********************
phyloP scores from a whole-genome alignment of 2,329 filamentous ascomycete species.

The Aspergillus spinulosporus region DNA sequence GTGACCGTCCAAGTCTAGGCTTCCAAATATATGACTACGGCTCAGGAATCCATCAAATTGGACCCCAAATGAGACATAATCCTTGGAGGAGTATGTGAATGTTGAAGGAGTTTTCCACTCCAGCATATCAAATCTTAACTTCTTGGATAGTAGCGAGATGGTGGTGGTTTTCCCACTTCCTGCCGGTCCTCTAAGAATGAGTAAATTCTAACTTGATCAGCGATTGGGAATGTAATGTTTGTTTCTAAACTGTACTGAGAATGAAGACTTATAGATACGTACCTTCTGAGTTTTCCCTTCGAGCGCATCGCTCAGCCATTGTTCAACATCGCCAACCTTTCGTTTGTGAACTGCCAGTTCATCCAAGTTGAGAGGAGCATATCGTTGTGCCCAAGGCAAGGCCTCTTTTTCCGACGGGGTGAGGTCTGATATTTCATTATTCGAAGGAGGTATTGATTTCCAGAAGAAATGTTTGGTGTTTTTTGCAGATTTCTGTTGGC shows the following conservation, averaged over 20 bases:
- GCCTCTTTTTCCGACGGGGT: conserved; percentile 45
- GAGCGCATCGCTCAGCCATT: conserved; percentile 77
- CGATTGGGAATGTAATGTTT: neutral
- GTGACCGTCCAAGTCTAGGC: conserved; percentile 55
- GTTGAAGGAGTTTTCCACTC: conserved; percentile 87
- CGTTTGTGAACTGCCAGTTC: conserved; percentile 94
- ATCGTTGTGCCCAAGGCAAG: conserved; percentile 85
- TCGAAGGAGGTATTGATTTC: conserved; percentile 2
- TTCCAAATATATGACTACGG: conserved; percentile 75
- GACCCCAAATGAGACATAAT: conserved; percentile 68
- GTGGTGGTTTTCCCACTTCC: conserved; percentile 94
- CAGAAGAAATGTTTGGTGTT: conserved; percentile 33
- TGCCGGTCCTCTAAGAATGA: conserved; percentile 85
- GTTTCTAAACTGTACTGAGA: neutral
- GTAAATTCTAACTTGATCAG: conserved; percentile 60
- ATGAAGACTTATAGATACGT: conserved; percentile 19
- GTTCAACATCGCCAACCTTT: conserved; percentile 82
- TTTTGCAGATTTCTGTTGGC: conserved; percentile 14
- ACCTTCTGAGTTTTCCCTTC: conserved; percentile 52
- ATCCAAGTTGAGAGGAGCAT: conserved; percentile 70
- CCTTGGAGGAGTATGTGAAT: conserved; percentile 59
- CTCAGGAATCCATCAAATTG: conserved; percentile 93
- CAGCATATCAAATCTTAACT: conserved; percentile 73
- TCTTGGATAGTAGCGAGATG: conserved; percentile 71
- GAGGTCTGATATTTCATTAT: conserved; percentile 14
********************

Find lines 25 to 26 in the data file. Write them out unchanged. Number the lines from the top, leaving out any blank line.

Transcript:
- CAGCATATCAAATCTTAACT: conserved; percentile 73
- TCTTGGATAGTAGCGAGATG: conserved; percentile 71